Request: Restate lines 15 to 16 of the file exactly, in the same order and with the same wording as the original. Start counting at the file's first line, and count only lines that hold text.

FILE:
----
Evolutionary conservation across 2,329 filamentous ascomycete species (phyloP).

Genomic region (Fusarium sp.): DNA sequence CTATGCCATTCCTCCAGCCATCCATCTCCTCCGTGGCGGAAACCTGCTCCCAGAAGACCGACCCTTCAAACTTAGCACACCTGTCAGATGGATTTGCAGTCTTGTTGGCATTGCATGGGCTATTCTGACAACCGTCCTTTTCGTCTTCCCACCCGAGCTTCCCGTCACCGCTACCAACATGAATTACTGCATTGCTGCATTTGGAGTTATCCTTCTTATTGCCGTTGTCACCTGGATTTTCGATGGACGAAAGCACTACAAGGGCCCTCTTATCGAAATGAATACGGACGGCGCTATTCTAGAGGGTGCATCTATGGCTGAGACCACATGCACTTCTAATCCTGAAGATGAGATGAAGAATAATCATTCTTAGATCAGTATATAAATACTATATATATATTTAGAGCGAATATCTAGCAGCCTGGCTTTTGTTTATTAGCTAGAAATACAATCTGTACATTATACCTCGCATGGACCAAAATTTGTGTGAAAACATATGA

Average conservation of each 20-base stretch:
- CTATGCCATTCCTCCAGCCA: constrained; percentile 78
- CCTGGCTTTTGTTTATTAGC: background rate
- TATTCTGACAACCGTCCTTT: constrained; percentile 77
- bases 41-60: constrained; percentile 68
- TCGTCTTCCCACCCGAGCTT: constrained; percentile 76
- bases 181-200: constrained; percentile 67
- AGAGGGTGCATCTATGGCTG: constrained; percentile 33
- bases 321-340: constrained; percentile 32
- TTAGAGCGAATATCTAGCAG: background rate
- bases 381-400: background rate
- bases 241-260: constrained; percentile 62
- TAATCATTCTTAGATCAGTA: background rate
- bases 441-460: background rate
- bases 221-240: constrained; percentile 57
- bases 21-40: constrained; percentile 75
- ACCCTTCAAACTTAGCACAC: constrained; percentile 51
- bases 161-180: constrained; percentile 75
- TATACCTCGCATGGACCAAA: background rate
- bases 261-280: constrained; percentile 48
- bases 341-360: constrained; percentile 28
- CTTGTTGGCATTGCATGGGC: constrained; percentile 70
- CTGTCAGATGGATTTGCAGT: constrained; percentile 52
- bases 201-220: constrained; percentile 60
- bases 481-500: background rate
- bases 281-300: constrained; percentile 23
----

- TAATCATTCTTAGATCAGTA: background rate
- bases 441-460: background rate